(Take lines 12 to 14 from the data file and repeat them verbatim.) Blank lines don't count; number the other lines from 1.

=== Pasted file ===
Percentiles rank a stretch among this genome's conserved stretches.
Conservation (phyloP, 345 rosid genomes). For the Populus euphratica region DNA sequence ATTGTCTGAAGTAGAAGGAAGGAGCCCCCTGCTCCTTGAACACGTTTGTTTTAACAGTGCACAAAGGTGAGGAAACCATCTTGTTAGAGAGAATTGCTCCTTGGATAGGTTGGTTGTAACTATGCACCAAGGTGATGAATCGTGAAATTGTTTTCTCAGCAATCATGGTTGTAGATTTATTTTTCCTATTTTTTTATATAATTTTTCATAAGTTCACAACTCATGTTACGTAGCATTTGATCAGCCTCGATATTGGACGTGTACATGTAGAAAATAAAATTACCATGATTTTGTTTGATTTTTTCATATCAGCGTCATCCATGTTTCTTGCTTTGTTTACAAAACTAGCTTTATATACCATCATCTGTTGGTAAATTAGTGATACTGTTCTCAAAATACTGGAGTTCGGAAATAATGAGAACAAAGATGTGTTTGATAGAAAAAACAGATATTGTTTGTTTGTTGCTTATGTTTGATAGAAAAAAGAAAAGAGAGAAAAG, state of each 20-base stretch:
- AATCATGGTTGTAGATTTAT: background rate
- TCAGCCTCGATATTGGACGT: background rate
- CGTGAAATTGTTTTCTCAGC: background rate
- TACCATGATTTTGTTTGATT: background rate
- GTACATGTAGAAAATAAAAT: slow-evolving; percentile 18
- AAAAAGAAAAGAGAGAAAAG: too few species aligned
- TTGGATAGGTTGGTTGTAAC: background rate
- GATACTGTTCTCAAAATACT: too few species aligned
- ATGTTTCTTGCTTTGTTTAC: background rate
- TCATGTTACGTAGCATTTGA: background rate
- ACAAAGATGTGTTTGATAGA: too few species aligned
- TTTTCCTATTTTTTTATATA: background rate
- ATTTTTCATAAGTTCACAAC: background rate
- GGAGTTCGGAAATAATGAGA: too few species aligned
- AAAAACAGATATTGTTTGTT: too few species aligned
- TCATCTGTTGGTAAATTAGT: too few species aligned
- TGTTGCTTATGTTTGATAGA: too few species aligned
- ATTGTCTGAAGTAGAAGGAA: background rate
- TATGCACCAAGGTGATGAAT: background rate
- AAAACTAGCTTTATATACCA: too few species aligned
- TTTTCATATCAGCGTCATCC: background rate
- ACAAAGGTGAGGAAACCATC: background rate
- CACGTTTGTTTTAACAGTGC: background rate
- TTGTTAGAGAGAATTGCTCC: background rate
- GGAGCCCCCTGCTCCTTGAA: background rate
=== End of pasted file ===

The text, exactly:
- TCATGTTACGTAGCATTTGA: background rate
- ACAAAGATGTGTTTGATAGA: too few species aligned
- TTTTCCTATTTTTTTATATA: background rate